Quantcast
Get breaking news alerts via email

Click here to manage your alerts
(Rick Egan | The Salt Lake Tribune) David Silverman talks about belief in religion as a form of brainwashing, during a panel discussion at the Salt Lake Library, Wednesday, April 16, 2014. Atheists David Silverman and Joanne Hanks joined BYU professors Richard Holzapfel and J B Haws to participate in a panel discussion to discuss their respective ideologies .
Atheists, Mormons hash it out in religious give-and-take

Panelists discuss oppression of religions v. idea that churches are a force for good.

First Published Apr 16 2014 10:17 pm • Last Updated Apr 17 2014 10:46 am

Is a religion like Mormonism fundamentally a force for good, or a "poison" that "deserves to die"?

Those were the two opposing views presented Wednesday night during a panel discussion at the downtown Salt Lake City Main Library. On one side, American Atheists President David Silverman and author, ex-Mormon and ex-polygamist Joanne Hanks argued that religion basically brainwashes its members. Silverman, in particular, came out swinging, repeatedly describing the faithful as "victims" of their respective religions.

Join the Discussion
Post a Comment

On the other side, Brigham Young University religion professors J.B. Haws and Richard Holzapfel argued in favor of religion. Their point: that despite failings of individual members, Mormonism is ultimately a force for good.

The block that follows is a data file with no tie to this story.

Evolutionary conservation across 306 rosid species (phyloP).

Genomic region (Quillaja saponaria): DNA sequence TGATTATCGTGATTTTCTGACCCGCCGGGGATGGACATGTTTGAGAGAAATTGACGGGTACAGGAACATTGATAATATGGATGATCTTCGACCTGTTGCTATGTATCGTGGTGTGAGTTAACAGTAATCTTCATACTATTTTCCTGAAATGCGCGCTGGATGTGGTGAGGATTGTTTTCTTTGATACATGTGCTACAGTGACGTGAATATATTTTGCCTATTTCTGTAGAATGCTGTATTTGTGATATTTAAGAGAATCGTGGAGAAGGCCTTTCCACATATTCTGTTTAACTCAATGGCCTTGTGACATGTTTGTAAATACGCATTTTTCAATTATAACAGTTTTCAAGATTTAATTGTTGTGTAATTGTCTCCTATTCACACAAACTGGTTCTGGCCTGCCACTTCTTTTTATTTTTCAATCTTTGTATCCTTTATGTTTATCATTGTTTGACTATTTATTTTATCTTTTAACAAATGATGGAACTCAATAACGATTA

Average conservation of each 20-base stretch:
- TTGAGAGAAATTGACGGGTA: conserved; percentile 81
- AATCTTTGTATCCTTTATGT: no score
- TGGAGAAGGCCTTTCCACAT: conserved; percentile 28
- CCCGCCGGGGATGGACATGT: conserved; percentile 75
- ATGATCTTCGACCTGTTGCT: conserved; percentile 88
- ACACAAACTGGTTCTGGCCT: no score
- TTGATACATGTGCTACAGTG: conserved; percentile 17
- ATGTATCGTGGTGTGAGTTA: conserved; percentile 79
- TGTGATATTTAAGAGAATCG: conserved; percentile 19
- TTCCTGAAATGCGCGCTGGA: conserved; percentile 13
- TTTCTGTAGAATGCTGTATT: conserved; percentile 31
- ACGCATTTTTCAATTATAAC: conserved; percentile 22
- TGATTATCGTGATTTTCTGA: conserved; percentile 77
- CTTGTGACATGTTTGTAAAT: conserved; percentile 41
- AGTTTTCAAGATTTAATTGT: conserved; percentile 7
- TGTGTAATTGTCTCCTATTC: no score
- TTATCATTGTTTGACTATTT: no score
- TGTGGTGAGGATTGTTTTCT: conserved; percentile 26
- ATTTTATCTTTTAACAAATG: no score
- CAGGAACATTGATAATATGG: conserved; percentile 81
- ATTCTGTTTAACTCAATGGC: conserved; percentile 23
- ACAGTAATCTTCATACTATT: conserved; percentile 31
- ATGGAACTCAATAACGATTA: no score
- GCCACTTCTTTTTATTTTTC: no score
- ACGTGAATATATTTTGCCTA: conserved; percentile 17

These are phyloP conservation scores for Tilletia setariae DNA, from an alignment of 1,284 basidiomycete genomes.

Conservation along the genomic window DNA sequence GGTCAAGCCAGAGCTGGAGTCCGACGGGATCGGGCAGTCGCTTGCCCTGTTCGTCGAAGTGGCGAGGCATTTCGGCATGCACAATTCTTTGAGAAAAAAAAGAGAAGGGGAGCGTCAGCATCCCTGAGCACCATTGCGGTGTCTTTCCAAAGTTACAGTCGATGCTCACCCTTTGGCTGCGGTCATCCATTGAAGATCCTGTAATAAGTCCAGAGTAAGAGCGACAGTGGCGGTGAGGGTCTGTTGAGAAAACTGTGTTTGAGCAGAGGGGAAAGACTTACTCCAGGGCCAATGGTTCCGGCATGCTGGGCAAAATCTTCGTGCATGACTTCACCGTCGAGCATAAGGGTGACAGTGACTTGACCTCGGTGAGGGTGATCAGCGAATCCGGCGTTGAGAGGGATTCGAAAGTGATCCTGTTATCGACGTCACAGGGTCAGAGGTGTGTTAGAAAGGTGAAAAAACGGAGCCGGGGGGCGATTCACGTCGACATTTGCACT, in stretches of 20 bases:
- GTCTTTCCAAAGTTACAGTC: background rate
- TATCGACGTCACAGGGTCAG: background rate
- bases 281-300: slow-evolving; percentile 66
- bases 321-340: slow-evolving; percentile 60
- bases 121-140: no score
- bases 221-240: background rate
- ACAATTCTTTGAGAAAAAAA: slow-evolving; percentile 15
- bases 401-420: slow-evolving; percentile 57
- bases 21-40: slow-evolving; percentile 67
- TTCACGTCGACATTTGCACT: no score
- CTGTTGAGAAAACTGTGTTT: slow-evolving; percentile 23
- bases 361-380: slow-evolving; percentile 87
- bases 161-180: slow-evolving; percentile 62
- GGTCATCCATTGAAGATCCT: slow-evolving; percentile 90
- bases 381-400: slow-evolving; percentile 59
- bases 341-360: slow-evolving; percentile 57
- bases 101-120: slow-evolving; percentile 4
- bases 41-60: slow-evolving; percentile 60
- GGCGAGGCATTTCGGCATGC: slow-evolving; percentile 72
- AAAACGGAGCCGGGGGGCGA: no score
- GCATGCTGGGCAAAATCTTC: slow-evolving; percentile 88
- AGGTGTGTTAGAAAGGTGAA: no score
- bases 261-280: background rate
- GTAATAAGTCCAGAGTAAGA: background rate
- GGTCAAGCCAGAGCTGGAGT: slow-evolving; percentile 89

The discussion — which moderator Paul Reeve said was "not a debate" — focused most intensely on the idea of inclusiveness. Silverman argued that religion generally, and Mormonism in particular, produces exclusive groups that shun outsiders. As evidence, he said his organization was unable to purchase billboard space in Utah and that many Mormon youths are expelled from their families for coming out as atheists or for being gay.

"Religion is bad, religion is a poison, religion does not deserve to live," Silverman added. He quickly clarified that he was talking about institutions, not religious people individually.

The filled-to-capacity crowd clearly agreed with Silverman, repeatedly clapping during his comments and occasionally cheering.

But the BYU professors resisted Silverman’s characterization. While they acknowledged that shunning does happen, they argued that it’s not part of the religion itself.

"It’s not a Mormon ideal to shun," Holzapfel said.

As the discussion continued, the panelists seemed to be grasping at what exactly religion should be held accountable for. Silverman and Hanks — who recounted her own traumatic experiences in a Manti-based polygamous sect — implied that religion was responsible for cultural behaviors of its adherents. If members of a religious group are especially exclusionary, the two atheists were saying, the religion itself is consequently problematic.

Haws and Holzapfel defined the terms more narrowly; their point was that the actions of religious people are not necessarily synonymous with "religion."


story continues below
story continues below